August 18, 2014
Today's guest blogger is Infusion Teaching Artist Ewa Sniatycka. Over the past two years, she has been working with a team at St. Joseph’s School in Chemainus, BC — one of the six schools in the current Infusion Cohort program. Together, Ewa, educators and students have been experimenting with ideas and approaches about arts integration. The story below is an example of their creative explorations.
I have had the privilege to be part of St. Joseph's School in Chemainus as an Infusion Teaching Artist. At the end of March, I was invited to Deb Cadwallader's Kindergarten classroom to collaborate on a thematic exploration of Spring through a focus on birds. This is what happened that afternoon…
We brought in a variety of nests from our collections and set them up in the centre of each table group. Children rotated through the stations, observing and discussing what they noticed about each nest. Questions included: What do you notice? Be specific. What is it made of? How is it put together? How are the nests the same? How are they different?
The adults in the room circulated, documenting, listening in and casually igniting discussions and investigations - stimulating curiosity and deeper thinking.
The discussions were rich and insightful. Students contributed to lively conversations, pointing out observations and theories. Connections were growing between what we knew, what we were discovering and what we wondered. Then we recorded what we saw with black lines and a little colour.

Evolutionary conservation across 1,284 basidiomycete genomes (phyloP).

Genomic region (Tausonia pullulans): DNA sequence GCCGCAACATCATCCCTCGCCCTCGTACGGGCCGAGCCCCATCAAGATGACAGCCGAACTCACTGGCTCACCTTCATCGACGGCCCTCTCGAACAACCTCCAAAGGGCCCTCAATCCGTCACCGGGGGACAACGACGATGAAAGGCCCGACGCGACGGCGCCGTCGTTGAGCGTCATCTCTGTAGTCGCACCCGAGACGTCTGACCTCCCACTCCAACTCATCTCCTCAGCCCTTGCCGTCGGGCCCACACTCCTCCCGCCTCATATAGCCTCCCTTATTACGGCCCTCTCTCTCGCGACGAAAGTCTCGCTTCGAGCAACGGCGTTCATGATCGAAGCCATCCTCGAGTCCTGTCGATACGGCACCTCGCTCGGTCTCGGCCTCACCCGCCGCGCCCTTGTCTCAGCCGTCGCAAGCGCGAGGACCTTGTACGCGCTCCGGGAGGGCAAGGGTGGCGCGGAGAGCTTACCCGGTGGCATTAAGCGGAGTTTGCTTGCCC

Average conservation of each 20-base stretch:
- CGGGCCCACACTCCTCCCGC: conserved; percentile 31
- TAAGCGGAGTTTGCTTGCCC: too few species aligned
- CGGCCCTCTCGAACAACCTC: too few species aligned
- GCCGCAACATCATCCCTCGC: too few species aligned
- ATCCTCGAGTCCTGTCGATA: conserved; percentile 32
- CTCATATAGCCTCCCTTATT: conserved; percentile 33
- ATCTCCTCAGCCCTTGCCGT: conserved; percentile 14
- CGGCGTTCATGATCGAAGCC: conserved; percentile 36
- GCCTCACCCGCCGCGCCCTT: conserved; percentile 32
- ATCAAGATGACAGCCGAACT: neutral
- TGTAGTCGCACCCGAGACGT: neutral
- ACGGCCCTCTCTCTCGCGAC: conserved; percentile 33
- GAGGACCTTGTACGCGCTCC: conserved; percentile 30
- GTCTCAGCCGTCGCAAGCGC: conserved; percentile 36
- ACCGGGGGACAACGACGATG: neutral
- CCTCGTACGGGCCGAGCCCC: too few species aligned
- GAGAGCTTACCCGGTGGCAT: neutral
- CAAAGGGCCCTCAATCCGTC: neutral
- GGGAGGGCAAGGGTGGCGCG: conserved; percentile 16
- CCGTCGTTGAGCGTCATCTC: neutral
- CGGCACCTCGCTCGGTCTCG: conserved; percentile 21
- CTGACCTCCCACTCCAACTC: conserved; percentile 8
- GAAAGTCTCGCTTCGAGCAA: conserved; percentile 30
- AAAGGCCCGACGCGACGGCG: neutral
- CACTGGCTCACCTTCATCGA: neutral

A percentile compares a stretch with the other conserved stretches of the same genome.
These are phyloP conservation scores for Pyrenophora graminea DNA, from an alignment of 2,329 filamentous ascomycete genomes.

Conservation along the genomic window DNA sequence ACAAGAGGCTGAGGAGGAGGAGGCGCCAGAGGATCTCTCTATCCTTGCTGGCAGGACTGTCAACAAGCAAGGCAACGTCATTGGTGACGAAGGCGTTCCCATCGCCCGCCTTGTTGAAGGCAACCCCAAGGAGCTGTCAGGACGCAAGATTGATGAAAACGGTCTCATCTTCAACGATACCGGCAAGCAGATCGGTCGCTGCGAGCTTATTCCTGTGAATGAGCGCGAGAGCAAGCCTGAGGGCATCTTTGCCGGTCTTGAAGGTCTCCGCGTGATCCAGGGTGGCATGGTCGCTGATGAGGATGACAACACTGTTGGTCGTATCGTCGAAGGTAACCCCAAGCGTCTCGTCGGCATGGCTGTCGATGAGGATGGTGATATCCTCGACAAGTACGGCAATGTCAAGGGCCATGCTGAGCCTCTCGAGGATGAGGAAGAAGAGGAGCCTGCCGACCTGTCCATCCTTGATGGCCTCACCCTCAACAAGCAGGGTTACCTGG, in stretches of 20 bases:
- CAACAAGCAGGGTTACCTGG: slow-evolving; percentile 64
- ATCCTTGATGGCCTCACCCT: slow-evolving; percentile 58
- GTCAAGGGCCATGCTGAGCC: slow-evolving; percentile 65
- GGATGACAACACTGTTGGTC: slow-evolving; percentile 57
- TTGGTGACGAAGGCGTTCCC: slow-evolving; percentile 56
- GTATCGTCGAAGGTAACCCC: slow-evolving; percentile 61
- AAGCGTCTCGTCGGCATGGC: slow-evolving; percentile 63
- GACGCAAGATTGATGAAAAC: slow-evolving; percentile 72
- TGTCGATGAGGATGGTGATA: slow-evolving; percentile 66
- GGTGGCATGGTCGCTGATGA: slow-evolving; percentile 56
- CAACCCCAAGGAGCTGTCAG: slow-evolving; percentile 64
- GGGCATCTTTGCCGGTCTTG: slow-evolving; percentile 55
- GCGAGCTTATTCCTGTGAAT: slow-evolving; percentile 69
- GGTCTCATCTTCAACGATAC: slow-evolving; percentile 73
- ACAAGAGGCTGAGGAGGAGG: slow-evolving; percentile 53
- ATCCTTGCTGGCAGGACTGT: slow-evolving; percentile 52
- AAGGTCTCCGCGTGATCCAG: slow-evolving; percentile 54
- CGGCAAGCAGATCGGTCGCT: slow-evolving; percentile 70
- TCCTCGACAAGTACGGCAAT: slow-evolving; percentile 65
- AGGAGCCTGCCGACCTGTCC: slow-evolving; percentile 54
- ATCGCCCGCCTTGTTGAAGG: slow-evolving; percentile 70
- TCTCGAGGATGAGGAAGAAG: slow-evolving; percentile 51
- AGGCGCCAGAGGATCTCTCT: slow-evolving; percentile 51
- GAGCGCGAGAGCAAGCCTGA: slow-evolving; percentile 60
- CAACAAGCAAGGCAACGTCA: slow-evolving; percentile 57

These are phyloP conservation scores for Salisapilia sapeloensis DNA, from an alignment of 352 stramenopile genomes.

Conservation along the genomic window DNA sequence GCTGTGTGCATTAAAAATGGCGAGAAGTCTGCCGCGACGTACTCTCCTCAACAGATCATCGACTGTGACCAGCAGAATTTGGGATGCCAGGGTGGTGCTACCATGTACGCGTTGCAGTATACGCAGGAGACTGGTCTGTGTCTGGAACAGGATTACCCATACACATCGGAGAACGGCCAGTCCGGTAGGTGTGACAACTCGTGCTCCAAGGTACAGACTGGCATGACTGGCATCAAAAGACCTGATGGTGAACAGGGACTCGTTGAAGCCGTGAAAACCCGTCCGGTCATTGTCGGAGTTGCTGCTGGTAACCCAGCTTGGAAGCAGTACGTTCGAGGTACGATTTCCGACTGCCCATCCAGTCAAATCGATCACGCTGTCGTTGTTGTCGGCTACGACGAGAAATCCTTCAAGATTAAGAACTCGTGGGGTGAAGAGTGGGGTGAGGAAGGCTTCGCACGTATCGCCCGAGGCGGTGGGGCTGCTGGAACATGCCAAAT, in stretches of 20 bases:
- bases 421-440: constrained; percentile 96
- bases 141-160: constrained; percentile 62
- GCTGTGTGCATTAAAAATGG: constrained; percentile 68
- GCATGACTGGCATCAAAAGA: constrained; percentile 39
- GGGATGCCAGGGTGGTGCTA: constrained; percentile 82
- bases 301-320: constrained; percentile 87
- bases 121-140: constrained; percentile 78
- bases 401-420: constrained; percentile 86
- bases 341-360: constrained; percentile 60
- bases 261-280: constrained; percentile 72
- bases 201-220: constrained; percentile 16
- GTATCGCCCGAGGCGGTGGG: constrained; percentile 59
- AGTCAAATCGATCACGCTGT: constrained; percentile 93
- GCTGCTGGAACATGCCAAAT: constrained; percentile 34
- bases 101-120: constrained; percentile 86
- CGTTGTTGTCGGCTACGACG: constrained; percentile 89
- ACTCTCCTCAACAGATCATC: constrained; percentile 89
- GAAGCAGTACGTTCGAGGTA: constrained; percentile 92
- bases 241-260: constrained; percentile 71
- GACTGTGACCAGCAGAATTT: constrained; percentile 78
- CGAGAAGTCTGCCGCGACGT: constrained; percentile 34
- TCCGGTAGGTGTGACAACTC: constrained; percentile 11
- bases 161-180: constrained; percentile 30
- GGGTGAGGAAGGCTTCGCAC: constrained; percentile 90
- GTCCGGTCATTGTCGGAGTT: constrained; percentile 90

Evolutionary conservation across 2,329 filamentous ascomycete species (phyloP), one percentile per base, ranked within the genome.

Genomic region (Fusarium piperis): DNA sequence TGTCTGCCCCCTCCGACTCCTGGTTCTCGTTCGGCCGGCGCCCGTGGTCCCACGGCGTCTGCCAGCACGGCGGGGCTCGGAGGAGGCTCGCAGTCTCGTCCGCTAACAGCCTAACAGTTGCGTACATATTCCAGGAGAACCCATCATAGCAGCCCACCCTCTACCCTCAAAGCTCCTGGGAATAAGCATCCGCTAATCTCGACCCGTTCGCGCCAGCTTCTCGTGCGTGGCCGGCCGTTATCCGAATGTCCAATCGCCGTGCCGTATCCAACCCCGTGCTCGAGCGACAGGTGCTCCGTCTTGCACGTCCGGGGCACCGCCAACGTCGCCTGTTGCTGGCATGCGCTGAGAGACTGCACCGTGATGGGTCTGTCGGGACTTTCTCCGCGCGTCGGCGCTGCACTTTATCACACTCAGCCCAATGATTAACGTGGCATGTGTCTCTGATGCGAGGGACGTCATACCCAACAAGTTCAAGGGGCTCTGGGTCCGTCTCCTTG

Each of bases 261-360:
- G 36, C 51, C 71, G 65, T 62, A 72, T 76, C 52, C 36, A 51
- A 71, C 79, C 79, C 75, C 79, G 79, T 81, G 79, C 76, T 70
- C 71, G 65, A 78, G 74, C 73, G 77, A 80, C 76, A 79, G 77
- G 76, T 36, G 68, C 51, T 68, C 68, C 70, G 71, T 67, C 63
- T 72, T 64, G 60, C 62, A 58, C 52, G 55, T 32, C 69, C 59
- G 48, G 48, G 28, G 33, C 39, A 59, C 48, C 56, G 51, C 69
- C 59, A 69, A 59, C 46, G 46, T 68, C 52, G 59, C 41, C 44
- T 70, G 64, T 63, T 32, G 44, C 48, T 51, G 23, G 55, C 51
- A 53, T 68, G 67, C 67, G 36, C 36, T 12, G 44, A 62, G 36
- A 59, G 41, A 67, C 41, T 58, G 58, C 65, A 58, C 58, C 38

Drawing from observation is familiar to the children. In my practice, is a vital part of scaffolding learning. For the past two years at St. Joseph's, we have been using our visual journals and are becoming accustomed to the process. This group had has opportunities to investigate objects and draw with black pens since the Fall.
I call a meeting on the carpet. We discuss our findings and I write them down on a big chart so we can see all our ideas. Then I ask, What if we were birds? What if we build two nests that we could all fit in? How would we build without our hands? Show me.
Then we danced birds building nests. Earlier in the year we worked with movement artist Miriam Colvin and danced leaves falling. Exploring ideas through the body moving is another vital part of the scaffold. Then it was time to make our homes.
We went outside to build. We began looking on the grass and in the bush, having agreed that it would be best if we used our hands to collect materials.
Discoveries were made along the way and we called each other over to share. Halfway we stopped to look at what we had built and brainstorm next steps.
Students worked in spontaneous work parties or off on their own, collecting and organizing materials and weaving them into the nests. Adults supported the problem solving of construction.
The nests were finished by the end of the afternoon. These giant nests, side by side with this giant pole between them, became a focal point of free play. They were maintained and accident free! This embodied spirit of curiosity, empathy and community lasted the whole season!
There are so many directions to springboard: further investigations of homes, animal adaptations, natural vs. built environments, etc.
The next time we met, we began to collect sticks for individual nests... Stay tuned for another update!
Thanks to teacher Deb Cadwallader for the above photos.
Learn more about the Infusion Cohort program.
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